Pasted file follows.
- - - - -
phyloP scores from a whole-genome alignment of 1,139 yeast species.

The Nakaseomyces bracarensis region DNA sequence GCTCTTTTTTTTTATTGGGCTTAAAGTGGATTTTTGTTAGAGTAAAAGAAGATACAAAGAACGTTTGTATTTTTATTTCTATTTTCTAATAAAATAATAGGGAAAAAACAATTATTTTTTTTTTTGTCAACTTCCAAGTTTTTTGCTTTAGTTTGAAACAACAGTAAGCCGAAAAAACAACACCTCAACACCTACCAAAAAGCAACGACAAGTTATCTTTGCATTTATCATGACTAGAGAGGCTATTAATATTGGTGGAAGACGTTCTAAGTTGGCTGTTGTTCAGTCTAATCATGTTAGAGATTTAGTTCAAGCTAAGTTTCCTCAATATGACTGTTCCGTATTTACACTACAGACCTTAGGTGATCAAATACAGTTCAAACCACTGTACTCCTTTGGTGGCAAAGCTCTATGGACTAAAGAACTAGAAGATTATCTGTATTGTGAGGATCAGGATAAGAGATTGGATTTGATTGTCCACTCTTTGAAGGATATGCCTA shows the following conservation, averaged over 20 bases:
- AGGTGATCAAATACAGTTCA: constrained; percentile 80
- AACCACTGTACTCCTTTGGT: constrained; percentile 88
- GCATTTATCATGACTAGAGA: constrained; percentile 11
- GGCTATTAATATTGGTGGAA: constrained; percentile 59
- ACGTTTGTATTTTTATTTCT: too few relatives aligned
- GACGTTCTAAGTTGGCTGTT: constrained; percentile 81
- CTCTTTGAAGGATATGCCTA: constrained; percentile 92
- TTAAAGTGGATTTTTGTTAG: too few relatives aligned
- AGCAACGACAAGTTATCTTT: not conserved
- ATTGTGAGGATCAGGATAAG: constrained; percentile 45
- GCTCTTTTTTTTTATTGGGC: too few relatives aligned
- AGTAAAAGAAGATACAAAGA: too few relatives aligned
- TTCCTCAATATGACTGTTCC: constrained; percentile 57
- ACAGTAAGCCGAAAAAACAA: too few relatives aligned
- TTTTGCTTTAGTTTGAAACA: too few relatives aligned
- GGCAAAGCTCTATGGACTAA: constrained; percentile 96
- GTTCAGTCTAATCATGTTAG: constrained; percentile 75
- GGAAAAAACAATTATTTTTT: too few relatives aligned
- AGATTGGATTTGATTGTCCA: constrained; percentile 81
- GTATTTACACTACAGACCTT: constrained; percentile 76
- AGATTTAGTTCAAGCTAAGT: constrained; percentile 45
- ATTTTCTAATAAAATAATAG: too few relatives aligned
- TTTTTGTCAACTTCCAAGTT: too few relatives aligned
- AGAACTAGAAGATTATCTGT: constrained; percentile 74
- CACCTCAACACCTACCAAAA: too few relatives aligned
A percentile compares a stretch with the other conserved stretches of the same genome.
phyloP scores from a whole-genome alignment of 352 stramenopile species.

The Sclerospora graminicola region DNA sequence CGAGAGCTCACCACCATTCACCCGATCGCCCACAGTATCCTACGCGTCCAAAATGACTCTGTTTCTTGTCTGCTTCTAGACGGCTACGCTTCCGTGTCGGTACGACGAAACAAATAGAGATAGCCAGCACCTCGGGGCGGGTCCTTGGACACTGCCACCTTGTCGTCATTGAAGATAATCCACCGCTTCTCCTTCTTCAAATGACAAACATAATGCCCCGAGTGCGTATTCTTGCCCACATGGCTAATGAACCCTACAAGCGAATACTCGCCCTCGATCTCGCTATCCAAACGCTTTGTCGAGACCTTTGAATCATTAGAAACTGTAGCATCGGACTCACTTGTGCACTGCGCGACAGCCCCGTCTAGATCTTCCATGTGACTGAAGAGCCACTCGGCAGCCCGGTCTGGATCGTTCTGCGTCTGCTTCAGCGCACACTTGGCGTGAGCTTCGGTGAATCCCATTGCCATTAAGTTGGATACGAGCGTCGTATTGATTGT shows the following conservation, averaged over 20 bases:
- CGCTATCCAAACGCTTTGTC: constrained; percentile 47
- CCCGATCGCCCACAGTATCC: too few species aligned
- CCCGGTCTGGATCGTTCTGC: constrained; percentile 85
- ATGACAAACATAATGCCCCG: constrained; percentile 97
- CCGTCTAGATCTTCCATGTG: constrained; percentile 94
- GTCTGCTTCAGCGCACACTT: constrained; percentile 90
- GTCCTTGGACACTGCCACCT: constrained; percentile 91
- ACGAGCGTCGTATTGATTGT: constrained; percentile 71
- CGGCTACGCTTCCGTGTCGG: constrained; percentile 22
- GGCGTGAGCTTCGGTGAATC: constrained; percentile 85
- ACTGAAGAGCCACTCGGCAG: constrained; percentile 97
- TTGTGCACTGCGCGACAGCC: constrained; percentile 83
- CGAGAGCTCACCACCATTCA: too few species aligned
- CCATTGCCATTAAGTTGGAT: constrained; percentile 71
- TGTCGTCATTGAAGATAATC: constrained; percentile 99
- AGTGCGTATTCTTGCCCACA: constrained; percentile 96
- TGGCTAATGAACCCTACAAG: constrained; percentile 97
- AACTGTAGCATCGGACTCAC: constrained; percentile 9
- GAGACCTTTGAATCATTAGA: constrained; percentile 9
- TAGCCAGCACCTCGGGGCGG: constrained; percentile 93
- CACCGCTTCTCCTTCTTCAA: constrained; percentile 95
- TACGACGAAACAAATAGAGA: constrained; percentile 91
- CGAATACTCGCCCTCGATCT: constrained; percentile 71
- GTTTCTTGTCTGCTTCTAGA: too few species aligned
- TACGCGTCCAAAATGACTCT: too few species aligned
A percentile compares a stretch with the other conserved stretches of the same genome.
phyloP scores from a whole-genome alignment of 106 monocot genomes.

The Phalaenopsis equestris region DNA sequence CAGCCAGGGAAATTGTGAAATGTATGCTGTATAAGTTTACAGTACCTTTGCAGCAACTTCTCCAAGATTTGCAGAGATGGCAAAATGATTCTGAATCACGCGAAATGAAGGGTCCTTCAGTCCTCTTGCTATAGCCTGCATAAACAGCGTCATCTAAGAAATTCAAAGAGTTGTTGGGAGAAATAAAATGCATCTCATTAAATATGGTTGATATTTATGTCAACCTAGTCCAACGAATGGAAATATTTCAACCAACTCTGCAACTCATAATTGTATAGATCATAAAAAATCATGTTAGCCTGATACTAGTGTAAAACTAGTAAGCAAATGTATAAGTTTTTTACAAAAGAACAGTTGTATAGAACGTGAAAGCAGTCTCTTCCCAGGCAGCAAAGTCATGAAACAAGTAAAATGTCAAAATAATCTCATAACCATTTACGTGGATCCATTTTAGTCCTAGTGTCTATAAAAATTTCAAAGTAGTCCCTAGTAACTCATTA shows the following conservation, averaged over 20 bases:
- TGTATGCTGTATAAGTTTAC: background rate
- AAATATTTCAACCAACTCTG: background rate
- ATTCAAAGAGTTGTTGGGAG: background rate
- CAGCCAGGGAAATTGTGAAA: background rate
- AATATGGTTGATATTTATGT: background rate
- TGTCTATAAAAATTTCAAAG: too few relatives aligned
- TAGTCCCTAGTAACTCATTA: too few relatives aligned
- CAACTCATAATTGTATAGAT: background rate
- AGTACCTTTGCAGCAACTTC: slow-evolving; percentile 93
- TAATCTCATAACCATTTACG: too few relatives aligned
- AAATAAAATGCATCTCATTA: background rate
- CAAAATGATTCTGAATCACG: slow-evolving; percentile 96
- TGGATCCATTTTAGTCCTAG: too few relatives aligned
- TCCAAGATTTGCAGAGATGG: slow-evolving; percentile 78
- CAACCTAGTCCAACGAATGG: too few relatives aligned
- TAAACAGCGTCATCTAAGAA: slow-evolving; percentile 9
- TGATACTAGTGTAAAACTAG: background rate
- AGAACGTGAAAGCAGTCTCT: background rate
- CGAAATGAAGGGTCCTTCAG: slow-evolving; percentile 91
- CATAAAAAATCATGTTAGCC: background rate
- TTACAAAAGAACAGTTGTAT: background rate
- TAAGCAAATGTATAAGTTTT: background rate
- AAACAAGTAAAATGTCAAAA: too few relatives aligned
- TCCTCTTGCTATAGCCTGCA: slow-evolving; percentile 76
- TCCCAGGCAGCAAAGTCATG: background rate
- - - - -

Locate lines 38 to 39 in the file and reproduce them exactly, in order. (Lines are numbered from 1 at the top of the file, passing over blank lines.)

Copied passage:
- ACGAGCGTCGTATTGATTGT: constrained; percentile 71
- CGGCTACGCTTCCGTGTCGG: constrained; percentile 22